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Abraham Lincoln biography, childhood, photo, Life Achievements & Other

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Abraham LincolnAbraham Lincoln, the 16th President of the United States, was born the son of a poor farmer. He went on to become a self-taught lawyer, Congressman and eventually one of the most influential presidents in history. He was born on February 12, 1809, in a one-room log cabin in Kentucky. As a young man, he was partially educated in a log schoolhouse, learning the rudiments of reading. When he was seven years old he and his family moved to Indiana, where his mother died two short years later. The following year his father re-married, providing his children with a step-mother with whom young Abraham became quite close.

For the next several years Abraham attended school rather sporadically, supplementing his education by borrowing books from neighbors. In 1827, he began working on the Ohio River, ferrying passengers back and forth. Three years later he and his family moved to Illinois and Abraham settled in New Salem and eventually joined the Illinois militia for about three months during the Black Hawk War. Later that same year he ran for the Illinois State Legislature and was defeated. Following this defeat, he opened a general store in New Salem and became the first Postmaster of New Salem a few months later. Unfortunately, the store he operated with his partner failed; however, before the end of the year, he was appointed to the position of Assistant Surveyor.

The next year he once again ran for the Illinois State Legislature, with success this time. He began to study law during the summer while waiting to officially take his seat in state government. His fascination with the law continued after the legislature adjourned and in 1836 he was re-elected to the House of Representatives. That fall he became licensed to practice law and was admitted to the Illinois Bar within a few months, opening a law practice in Springfield in the spring of 1837. By 1840, he was re-elected to the House twice more, meeting his future wife during this time as well. Two years later he and Mary Todd were married and their first son was born the following summer.

Eventually the young family purchased a home in Springfield, while Abraham continued to practice law. In 1846 he was elected to the United States House of Representatives, earning a quick reputation for his strong opinions, namely his opposition to the Mexican War and slavery.

In 1849 he worked to become appointed commissioner of the General Land Office; however, he failed in this pursuit and instead returned to practicing law full time in Springfield after his term in the U.S. House of Representatives ended. The next two years proved to be somewhat difficult year for the Lincolns. Their son Eddie died in early 1850 however, their third son, Willie, was born in mid-December. Within just a few weeks Abraham’s father died.

In 1854 Abraham Lincoln was elected to the Illinois legislature; however, he declined and opted instead to run for the U.S. Senate. He was defeated in his run, largely it was believed by his opposition to the Kansas-Nebraska Act and the growing division regarding slavery and anti-slavery issues.
In 1856 the new Republican party was just beginning to be formed and Lincoln was among the founders, working to support the candidacy of Republican presidential nominee John C. Fremont. Within two years he was nominated by the new party to run for the U.S. Senate against Stephen Douglas; who would later win the election. Once again defeated in an election campaign, Lincoln did not allow his failure to disappoint him. Instead he increased the number of political speeches he gave around the country, alluding for the first time that he might make a run for the Presidency in 1860. Within a few months he was nominated by the Republican party and was elected in November. The Lincolns settled into the White House in March, 1861, with the Civil War beginning in April at Ft. Sumter.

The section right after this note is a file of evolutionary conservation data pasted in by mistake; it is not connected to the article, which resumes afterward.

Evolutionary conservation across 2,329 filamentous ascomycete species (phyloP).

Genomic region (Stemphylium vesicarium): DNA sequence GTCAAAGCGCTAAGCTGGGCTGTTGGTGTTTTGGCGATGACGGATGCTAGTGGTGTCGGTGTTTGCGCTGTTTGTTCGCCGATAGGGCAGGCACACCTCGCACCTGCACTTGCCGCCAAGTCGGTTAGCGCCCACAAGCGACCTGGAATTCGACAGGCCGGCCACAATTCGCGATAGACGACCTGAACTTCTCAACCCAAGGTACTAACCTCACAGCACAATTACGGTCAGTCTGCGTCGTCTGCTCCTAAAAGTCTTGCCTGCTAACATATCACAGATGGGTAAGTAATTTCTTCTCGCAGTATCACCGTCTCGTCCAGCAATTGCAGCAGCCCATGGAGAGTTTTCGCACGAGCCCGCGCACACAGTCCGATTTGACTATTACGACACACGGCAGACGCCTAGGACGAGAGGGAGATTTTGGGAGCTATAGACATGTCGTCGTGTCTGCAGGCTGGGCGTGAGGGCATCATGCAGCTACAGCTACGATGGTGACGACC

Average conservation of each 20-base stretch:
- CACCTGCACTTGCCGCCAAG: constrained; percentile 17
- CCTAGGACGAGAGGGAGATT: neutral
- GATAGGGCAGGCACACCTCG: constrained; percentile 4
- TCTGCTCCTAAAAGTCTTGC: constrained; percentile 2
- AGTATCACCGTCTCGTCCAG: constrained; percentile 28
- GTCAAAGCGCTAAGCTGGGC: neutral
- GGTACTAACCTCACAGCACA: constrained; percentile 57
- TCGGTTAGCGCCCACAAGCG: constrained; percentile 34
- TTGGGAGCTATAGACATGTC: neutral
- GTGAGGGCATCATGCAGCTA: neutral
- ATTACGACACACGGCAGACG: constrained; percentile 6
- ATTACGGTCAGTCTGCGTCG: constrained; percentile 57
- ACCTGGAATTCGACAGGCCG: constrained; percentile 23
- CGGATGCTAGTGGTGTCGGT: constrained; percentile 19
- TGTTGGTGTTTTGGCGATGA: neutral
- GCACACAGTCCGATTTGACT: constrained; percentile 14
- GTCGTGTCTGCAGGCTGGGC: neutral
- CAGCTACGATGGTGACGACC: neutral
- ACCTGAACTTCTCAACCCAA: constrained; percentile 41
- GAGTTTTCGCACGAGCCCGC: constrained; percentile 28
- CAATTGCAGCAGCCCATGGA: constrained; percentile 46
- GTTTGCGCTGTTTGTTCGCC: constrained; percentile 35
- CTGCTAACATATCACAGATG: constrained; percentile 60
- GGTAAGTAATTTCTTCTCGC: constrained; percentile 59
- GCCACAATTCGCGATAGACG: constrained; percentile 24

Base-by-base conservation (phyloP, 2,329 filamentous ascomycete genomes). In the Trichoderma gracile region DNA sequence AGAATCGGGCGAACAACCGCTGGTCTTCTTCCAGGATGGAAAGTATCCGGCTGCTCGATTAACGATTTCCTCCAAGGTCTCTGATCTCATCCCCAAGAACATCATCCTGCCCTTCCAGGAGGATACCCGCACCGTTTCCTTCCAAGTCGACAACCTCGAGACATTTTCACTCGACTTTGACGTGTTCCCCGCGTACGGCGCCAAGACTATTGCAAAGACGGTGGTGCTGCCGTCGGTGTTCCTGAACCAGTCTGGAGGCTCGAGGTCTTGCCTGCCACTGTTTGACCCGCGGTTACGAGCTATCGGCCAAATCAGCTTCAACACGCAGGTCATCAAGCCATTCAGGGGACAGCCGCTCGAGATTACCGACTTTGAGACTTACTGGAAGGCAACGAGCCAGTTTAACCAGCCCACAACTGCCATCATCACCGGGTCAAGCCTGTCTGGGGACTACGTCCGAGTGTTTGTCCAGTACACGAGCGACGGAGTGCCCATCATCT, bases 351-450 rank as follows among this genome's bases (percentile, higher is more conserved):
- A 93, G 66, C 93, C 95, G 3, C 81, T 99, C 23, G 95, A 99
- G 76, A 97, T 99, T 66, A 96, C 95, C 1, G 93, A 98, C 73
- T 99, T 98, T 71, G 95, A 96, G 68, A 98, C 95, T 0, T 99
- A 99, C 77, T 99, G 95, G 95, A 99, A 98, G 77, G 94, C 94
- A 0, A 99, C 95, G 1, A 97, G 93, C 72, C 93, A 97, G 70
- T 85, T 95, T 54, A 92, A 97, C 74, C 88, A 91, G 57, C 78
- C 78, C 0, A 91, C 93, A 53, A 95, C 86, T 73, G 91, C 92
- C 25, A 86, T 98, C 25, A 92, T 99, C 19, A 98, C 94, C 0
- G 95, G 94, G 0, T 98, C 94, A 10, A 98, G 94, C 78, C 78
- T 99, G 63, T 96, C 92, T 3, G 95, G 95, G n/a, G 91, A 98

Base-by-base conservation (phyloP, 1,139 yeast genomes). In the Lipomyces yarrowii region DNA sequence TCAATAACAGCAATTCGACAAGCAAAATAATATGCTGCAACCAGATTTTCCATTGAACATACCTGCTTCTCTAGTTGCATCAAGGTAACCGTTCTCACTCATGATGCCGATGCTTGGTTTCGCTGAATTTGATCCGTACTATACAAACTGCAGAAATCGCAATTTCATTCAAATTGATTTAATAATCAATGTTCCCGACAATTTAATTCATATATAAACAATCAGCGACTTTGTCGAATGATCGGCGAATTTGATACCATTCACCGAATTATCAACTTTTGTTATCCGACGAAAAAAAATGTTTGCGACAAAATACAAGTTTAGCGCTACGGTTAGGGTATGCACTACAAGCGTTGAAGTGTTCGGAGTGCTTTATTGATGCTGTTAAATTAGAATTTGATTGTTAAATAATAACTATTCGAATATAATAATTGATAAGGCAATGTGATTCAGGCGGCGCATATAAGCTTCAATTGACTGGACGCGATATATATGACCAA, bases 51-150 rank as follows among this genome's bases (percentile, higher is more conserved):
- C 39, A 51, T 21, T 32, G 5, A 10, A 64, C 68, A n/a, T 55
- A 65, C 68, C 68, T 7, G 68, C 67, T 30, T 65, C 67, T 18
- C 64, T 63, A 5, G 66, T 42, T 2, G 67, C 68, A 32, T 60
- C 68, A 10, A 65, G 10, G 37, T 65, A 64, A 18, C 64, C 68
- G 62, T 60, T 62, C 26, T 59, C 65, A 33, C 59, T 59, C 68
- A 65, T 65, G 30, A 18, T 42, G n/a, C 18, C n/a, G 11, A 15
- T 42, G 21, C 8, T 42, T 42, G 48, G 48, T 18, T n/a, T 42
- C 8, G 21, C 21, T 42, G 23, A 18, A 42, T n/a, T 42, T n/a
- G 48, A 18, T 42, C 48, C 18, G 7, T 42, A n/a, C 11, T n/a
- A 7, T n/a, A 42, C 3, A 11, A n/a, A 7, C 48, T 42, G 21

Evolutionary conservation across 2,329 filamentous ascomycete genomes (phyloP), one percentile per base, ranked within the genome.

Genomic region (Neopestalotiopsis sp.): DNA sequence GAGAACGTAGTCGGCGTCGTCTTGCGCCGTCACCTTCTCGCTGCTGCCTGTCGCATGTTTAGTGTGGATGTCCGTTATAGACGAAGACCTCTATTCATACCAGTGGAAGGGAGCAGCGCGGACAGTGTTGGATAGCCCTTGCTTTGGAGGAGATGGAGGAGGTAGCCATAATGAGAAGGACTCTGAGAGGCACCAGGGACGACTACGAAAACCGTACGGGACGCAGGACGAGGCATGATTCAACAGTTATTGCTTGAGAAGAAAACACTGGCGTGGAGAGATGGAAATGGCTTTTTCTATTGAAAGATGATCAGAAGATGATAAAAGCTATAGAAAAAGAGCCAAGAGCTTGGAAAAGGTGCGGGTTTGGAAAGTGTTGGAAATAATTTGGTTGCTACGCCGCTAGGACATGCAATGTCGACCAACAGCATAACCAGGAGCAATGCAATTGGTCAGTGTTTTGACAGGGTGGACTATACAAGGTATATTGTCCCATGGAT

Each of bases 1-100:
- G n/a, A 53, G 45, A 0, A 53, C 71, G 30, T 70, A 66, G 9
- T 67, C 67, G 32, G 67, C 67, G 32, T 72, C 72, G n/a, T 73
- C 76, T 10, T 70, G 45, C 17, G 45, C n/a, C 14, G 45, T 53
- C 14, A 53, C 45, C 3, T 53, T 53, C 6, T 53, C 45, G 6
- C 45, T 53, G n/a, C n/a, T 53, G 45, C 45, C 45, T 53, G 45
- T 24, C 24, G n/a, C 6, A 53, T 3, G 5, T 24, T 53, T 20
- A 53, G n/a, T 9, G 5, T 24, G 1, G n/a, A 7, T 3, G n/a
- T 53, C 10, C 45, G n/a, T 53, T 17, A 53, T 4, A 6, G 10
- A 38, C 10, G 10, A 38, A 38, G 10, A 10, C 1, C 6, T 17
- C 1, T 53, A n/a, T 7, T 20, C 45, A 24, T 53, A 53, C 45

Lincoln’s first term in office was fraught with both tragedy and triumph. In the first months of the war the Union Army discovered their Confederate enemy to be a formidable foe. In early 1862, the Lincoln’s third son Willie died of typhoid fever. About the same time Lincoln issued his proposed plan for the emancipation of slaves in states that were loyal to the Union. The Emancipation Proclamation was issued on January 1, 1863, freeing even slaves living in states that had rebelled. By mid-1863 the tide of the war had begun to turn and the Union won two major battles at Vicksburg and Gettysburg, although at a substantial loss of life. That fall he created the first official Thanksgiving Day. In November, he was re-elected for his second term in office, defeating Democrat George B. McClellan. In the same month Sherman began his march through Atlanta, setting it on fire in the process.

By April of 1865 Richmond had been abandoned by the Confederates and Lincoln was able to visit the city. Five days later Robert E. Lee surrendered and the war was ended. What would be Lincoln’s last public speech was given two days later, in which he stated that he hoped the seceded states would be returned soon to the Union. By April 14, Lincoln was back in Washington and looking forward to an enjoyable evening at Ford’s Theatre, where Our American Cousin was playing. At approximately 10:15 that night John Wilkes Booth entered the Lincoln’s private box and shot the president. He died early the next morning at the age of 56. His body was transported by train back to Springfield, where he was buried.

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